The Better Business Bureau is offering you a great opportunity to shred the schemes of identity thieves in Metro-Detroit. Since the tax season has ended, it's the perfect time to review old documents in your home, and get rid of the personal information that identity thieves are dying to get their hands on.
It's also a good time to think about getting rid of old computers and phones in a way that's secure and better for the environment.
The Better Business Bureau Serving Eastern Michigan is holding it's semi-annual "Shred Your ID Day" on Saturday, April 10th. It runs from 9 a.m. to 1 p.m. at the agency's office in Southfield.
The Better Business Bureau is working with Cintas to provide shredders for personal information that should be destroyed. Fraud experts says it’s a good time to destroy things like credit card statements, utility bills, ATM receipts and pay stubs.
You should hold onto tax returns for at least seven years. Other documents you should save include: marriage license, lawsuit documents, immigration papers, and mortgage paperwork.
Identity Theft Risks
"Scam artists will go pick through your garbage," said, Melanie Duquesnel, CEO of the local Better Business Bureau. She says that's why you should find safe and secure ways to destroy that information, especially anything that contains your social security number.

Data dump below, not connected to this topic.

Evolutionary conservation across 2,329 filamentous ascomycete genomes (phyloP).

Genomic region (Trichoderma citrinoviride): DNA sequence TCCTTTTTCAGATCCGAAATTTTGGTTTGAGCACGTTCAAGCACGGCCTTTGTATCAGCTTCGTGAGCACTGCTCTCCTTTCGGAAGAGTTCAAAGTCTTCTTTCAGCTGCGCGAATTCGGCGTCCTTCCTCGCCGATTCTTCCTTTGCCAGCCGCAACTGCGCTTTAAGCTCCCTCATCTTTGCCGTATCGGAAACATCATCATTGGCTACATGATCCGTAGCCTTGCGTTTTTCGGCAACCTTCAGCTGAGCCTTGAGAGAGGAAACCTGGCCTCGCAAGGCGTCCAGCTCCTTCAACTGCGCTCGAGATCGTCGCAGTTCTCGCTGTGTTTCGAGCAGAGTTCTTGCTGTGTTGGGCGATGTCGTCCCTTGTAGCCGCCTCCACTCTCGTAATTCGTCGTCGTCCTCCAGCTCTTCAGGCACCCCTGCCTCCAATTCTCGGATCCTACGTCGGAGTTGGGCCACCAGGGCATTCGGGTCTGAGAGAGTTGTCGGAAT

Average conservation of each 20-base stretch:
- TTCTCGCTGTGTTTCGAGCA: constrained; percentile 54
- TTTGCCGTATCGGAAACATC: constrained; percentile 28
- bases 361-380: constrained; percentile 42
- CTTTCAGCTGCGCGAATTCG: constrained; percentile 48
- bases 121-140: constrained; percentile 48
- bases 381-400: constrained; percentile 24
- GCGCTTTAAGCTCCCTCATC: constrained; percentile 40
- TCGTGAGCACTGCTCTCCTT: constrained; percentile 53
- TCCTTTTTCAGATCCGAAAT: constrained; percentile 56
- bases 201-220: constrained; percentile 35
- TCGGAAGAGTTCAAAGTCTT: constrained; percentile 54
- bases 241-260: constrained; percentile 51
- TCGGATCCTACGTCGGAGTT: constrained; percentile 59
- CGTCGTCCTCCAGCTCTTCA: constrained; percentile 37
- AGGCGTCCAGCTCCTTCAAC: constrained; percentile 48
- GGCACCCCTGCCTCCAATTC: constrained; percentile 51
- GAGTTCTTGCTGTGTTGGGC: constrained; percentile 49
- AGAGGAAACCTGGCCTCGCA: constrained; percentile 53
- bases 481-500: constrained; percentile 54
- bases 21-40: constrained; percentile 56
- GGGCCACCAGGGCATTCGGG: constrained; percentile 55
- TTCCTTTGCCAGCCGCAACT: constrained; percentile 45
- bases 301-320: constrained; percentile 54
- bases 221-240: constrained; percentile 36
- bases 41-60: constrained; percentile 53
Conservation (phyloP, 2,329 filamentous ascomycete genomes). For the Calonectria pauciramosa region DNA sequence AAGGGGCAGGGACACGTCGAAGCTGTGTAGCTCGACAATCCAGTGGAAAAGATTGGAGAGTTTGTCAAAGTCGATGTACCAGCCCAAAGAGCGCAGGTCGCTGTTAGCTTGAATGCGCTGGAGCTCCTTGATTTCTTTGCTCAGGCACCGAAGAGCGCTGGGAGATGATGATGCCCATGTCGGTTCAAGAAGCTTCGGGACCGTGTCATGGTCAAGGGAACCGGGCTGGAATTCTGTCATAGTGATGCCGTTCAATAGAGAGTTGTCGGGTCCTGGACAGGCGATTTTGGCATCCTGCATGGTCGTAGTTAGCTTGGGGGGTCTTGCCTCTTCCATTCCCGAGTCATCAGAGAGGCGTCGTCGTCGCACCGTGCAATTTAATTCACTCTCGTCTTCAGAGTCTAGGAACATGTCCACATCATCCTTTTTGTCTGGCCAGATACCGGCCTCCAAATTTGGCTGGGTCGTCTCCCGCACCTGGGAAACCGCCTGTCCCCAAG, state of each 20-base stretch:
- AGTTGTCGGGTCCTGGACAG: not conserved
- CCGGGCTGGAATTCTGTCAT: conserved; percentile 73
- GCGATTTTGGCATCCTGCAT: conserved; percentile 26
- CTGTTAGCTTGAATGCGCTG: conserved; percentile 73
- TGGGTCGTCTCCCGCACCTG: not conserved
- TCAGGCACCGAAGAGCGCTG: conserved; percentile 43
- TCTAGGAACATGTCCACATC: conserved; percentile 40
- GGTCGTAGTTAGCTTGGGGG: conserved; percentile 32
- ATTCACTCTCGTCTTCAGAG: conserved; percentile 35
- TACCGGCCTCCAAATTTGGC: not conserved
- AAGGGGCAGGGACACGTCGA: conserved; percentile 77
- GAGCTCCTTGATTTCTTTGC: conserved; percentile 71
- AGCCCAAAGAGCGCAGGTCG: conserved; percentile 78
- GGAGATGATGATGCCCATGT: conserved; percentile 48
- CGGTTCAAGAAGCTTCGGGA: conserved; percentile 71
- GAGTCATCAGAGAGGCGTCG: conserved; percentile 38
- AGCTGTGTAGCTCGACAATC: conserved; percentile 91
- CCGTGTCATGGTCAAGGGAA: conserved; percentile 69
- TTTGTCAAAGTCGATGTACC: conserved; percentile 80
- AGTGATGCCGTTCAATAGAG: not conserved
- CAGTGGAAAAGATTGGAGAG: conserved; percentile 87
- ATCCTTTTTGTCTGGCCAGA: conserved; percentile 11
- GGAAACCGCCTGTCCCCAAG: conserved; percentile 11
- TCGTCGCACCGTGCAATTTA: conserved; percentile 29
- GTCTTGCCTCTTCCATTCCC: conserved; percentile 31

"That social security number is actually a pretty magical number because it tells people exactly where you were born, when you were born, it's basically your ID for life," said Duquesnel.
If your personal information does fall into the wrong hands, identity thieves can do a a lot of damage.
"It's all about cash. It's about lining their pickets with your cash, the better you can protect it, the better off you'll be," said Duquesnel.
Wipe Clean & Recycle
The Better Business Bureau is also teaming up with GEEP Michigan (Global Electric Electronic Processing) to recycle old computers and cell phones. The devices need to be wiped clean to protect the personal information that has accumulated on their hard drives.
"Phones and hard drives contain... sensitive, data or sensitive documents. If that falls into the wrong hands that can be recovered," said Neil Balazsi, a buyer for GEEP.
He says his company erases hard drives using standards set by the Department of Defense. The rest of the device is either repurposed, with permission from the owners, or recycled, which is better for the environment.
Balazsi took Ruth to the Rescue on a tour of the company's warehouse to show the potential environmental damage. "Each one of these CRT monitors contains 4 to 6 pounds of leaded glass, which if its infiltrates a landfill, it can be leeched into the ground water," he said referring to some old computer screens.
"Secure Your ID Day" will be held Saturday, April 10th at the BBB's Southfield office. The address is 26777 Central Park Blvd; Southfield, MI 48076
* FREE Community Shred and Computer/Electronics Recycling event